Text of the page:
There is some question whether the decision in R. v. MacDonald changes the legal threshold for lawful police “safety searches” from the traditional “reasonable suspicion” standard to a higher standard akin to the search warrant requirement of “reasonable and probable grounds.” I do not read the R. v. MacDonald decision as having such an effect. It is important to recall that, from its judicial inception in Terry v. Ohio, 392 U.S. 1, 88 S.Ct. 1868 (1968), the courts in the United States and Canada have long applied, in somewhat different language, the standard of “reasonable suspicion” to measure the constitutional permissibility of such “stop and frisk” searches. The significantly higher standard of “reasonable and probable grounds” has never been the required threshold, for the sound functional reason that it would render such searches legally redundant and practically useless. If a police officer possessed reasonable and probable grounds to believe a suspect was armed and dangerous, the suspect would invariably be arrested, not merely detained, and would be physically searched as incident to that arrest. There would be little point in the existence of the police “safety search” power, which has been clearly recognized in the appellate court jurisprudence, if it provided no search powers beyond those already recognized as being incident to an arrest. Moreover, if police officers are to lawfully conduct investigations in relation to detained (but not arrested) suspects, it only stands to reason that they must be given the lawful means of taking the necessary steps to protect themselves and others during the course of such investigations. Otherwise, the police would be needlessly placed at serious risk in the performance of their important public duties. See: R. v. Chehil, 2013 SCC 49 (CanLII), 2013 SCC 49, at para. 3, 20-24, 27; R. v. MacKenzie, 2013 SCC 50 (CanLII), 2013 SCC 50, at para. 74; R. v. Clayton and Farmer, at paras. 20, 28-30, 43-49, 81-84, 98, 103-104, 118, 123-126; R. v. Simpson 1993 CanLII 3379 (ON CA), (1993), 12 O.R. (3d) 182; 79 C.C.C. (3d) 482 (C.A.), at p. 202; Arizona v. Johnson, 129 S.Ct. 781 (2009), at p. 784; R. v. Crocker,2009 BCCA 388 (CanLII), 2009 BCCA 388, 275 B.C.A.C. 190, at paras. 62-72, leave denied:  1 S.C.R. viii; W.R. LaFave, Search and Seizure – A Treatise on the Fourth Amendment (2005, 4th ed.) at § 9.6(a); J.A. Fontana and D. Keeshan, The Law of Search and Seizure in Canada (2010, 8th ed.) at pp. 709-712.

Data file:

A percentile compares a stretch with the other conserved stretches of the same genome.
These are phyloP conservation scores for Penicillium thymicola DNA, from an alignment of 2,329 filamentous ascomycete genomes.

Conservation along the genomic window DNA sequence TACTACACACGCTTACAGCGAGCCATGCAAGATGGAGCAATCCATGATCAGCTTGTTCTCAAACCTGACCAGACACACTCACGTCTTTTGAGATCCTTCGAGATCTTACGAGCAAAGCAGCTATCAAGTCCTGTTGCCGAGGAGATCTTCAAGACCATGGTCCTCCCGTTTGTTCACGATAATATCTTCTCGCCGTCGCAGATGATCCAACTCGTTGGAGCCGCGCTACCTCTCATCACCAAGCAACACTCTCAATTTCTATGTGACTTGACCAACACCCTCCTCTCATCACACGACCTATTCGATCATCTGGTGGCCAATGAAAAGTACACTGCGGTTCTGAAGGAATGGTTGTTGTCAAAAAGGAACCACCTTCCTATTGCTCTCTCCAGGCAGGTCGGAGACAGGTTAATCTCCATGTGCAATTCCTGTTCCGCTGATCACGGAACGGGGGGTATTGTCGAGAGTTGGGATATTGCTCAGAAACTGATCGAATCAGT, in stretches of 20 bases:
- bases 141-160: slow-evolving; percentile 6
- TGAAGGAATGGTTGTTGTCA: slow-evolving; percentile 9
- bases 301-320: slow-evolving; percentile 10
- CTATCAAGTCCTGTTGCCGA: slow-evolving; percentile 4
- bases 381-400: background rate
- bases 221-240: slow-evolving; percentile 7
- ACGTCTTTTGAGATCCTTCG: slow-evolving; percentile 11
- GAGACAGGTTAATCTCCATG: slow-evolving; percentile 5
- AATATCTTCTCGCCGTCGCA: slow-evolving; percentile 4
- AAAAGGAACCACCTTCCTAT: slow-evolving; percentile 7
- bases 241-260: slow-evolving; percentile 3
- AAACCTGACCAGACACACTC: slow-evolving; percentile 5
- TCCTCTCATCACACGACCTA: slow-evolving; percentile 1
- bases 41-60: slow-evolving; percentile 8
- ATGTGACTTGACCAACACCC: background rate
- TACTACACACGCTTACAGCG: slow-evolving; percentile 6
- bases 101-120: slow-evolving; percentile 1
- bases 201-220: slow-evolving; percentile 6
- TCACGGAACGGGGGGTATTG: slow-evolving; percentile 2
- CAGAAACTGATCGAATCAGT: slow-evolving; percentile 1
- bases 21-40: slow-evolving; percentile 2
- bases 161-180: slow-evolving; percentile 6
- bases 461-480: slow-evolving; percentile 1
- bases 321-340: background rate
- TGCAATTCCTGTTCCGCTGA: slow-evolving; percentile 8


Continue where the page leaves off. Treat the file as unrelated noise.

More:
In R. v. Mann and its progeny the courts have confirmed the existence of the police power to detain individuals for investigative purposes and, where the police have “reasonable grounds” to suspect the detainee is armed and dangerous, to conduct a brief frisk or pat-down search to ensure their own safety and the safety of the public as they conduct such investigations. In my view, R. v. MacDonald is but an application of that well-established warrantless search power in a particular factual context, namely, where the search involves police entry of the confines of a private residence, where there is an increased expectation of privacy. See: R. v. Zargar, 2014 ONSC 1415 (CanLII), 2014 ONSC 1415, at paras. 29-32. Indeed, in R. v. MacDonald, the Supreme Court expressly purports to apply R. v. Mann in this factual context – not overrule it (or the many subsequent judgments that have clarified and applied it). The confusion in relation to this legal threshold has arisen, it seems to me, from the use of the phrase “reasonable grounds” to describe the threshold of “reasonable suspicion” or “articulable cause,” as this same terminology is also used to describe the higher threshold of “reasonable and probable grounds.” See: R. v. Mann, at paras. 33-35, 40-45, 63-64. Accordingly, it is important to recall that, in this particular context, the term “reasonable grounds” is used to describe a threshold of reasonable suspicion, not a threshold of reasonable probability [paras 99-100].